by caleigh horan
For as long as I can remember, I have absolutely detested the song Dancing Queen by ABBA. This was not without reason, however. One of my earliest memories includes my family singing the song’s beloved chorus to me, but instead of identifying me as the dancing queen, they replaced the lyrics, hailing me as the drama queen. This did not sit well with me, and I often ran out of the room in tears. Little did young Caleigh know that I was actually confirming my status as the very title I feared. This realization would not come until much later on.
Given that ABBA is the most commercially successful pop group on this planet, it has not been easy to avoid this song. Throughout my life, I have found myself going out of my way to remove myself from any social situation, whether it popped up on the radio or at a wedding or a school dance. The gentle teasing associated with the song had caused me to form a deeply rooted hatred for all things ABBA. I thought that college would give me an opportunity to escape this unfortunate childhood memory, but I soon discovered that the song had taken on new life, whether it was played in its original form at a dance or through a trap remix out at a bar. I simply could not escape the throws of the Dancing Queen.
This nationwide fervor for ABBA seemed to come to a climax this summer as the premier of Mama Mia 2 approached, a cinematic event that I felt indifferent towards for obvious reasons. My room mates, aware of my relationship with ABBA, were still dumbfounded that I had never seen the first Mama Mia movie, and insisted we watch it together. I reluctantly gave in to their request, and it was easily one of the best decisions of the summer. All it took was a couple hours of well-choreographed musical numbers in a picturesque location, and I was completely hooked on ABBA. For now, I associated them with the story of Donna Sheridan and her daughter, Sophie. In many ways, I strived to have a “Donna Sheridan summer,” living whimsically and passionately, without the multiple suitors. Something was beginning to change within me. I was starting to enjoy Dancing Queen.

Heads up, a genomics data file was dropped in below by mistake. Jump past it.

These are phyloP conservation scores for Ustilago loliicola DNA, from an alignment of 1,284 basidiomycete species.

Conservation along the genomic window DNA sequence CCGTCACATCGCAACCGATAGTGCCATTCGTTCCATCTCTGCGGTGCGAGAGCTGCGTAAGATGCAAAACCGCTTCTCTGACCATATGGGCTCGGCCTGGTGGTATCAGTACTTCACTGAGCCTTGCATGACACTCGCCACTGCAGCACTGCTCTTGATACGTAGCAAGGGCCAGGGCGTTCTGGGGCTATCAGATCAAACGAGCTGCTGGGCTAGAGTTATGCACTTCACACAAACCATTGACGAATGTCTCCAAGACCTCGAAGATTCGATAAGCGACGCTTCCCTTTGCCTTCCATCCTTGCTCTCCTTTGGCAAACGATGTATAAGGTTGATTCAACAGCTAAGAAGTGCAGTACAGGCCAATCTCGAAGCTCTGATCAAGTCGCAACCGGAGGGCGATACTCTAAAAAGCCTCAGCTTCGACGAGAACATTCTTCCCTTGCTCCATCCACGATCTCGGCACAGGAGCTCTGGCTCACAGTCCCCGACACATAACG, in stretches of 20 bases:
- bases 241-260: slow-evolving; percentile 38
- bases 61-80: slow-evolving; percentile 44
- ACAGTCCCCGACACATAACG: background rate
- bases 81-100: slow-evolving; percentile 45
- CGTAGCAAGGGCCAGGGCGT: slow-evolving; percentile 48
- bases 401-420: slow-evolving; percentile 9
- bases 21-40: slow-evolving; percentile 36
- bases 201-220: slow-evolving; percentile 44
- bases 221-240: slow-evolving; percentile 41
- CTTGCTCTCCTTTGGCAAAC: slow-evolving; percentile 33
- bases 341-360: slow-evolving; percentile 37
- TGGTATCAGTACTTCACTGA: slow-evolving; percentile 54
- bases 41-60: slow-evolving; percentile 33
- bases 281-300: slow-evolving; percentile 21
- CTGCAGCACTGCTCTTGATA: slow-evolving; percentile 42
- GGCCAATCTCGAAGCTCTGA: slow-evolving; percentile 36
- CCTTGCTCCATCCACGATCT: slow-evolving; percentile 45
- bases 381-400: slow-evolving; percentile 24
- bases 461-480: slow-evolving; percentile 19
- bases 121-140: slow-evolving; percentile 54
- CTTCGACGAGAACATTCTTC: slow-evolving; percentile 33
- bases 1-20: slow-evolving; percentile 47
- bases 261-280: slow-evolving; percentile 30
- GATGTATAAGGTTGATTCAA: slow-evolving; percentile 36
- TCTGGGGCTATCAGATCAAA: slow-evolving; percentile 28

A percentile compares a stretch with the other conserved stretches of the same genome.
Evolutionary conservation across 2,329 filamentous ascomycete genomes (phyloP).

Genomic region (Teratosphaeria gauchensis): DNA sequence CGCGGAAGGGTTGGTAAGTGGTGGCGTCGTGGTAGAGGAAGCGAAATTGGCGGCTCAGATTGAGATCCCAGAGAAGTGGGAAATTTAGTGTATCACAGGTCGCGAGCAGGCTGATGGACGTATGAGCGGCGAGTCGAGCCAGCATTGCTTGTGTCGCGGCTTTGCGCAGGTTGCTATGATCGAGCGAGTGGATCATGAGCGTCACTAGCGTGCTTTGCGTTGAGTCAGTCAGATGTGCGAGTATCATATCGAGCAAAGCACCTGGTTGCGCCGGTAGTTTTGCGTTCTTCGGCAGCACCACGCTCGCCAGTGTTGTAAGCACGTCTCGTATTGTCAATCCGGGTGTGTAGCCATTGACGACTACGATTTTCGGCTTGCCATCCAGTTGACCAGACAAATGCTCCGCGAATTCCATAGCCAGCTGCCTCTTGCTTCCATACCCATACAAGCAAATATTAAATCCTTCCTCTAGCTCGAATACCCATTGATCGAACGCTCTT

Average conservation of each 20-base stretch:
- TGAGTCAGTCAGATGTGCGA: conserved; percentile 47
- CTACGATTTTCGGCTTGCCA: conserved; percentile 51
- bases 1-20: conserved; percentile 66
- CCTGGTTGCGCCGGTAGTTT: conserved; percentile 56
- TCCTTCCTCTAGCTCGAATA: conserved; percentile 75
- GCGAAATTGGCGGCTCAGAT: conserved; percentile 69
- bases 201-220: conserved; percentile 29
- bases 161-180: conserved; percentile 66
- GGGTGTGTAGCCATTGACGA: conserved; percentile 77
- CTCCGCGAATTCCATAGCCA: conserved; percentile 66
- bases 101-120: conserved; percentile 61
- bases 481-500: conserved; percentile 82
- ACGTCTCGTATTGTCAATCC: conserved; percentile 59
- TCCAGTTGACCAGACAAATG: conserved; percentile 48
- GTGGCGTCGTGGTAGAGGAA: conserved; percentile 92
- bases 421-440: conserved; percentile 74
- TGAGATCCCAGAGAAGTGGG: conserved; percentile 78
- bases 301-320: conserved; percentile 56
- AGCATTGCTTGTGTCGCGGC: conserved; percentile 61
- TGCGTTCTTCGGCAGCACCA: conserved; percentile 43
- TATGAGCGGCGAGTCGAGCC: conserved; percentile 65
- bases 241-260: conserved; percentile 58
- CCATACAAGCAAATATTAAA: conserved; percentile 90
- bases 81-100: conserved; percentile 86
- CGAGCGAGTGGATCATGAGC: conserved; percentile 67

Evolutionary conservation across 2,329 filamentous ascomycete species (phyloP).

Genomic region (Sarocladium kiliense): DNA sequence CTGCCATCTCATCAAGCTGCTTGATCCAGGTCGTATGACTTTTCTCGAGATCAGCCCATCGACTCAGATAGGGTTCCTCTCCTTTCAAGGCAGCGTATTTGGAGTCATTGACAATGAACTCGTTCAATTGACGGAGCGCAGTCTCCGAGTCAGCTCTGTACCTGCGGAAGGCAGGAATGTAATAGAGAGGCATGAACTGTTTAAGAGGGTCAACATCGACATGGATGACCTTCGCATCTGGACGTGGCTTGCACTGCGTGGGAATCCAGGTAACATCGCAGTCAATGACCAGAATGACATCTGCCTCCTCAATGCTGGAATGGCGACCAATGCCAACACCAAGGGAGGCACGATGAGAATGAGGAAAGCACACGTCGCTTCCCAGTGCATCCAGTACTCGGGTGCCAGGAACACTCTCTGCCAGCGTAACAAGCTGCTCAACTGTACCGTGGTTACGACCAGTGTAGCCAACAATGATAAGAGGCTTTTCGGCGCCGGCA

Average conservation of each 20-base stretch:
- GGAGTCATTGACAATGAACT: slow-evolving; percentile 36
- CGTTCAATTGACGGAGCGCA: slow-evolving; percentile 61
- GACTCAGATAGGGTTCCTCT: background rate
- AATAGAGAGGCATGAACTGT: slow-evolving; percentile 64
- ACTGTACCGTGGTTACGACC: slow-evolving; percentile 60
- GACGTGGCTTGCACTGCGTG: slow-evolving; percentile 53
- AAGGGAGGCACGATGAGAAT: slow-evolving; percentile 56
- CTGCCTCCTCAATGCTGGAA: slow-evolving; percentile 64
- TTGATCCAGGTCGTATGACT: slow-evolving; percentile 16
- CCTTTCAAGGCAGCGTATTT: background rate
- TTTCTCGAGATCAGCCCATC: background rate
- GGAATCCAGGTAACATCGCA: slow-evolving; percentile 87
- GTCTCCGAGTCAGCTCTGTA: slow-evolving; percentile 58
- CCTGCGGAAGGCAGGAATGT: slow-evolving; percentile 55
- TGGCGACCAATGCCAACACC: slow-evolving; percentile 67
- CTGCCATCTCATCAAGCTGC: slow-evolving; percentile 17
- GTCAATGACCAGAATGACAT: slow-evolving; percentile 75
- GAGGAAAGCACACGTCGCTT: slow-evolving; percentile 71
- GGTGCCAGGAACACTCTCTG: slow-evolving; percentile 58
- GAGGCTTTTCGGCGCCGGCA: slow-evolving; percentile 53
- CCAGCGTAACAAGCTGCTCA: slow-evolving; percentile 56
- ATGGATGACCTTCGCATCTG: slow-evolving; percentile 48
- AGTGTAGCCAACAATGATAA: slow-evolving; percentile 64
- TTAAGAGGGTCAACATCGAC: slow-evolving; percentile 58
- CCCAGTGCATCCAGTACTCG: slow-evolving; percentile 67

Although my summer was full of freedom and fun, I also did a lot of contemplating. I thought about why the song had bothered me so much throughout my life, and I have come to the conclusion that it’s because the changed lyrics highlight a part of me that I’m not very proud of. In fact, I try to vehemently deny my status of the Drama Queen. Nevertheless, I really am I drama queen in some ways. I am outwardly passionate about everything I do. I love, hard, and I feel everything so deeply. So if that makes me a drama queen, I fully accept the title.
I have spent a great deal of my time in college trying to figure out who I really am, and I think I am finally ready to claim portions of my identity, even if they’re not the most positive. I think we as people spend too much time trying to avoid these truths. I am loud and talk too much sometimes and yes, I have really spastic dance moves. But you will see me every Friday out in the center of the school that has become my home, dancing my heart out as I lead the organization that I have spent so much of my time and energy rebuilding. I reclaim my identity not only the drama queen, but as the dancing queen. I hope in this year, you can reclaim a part of you that you never thought was possible. And don’t forget to dance a little bit too.
BY ANNIE BRYAN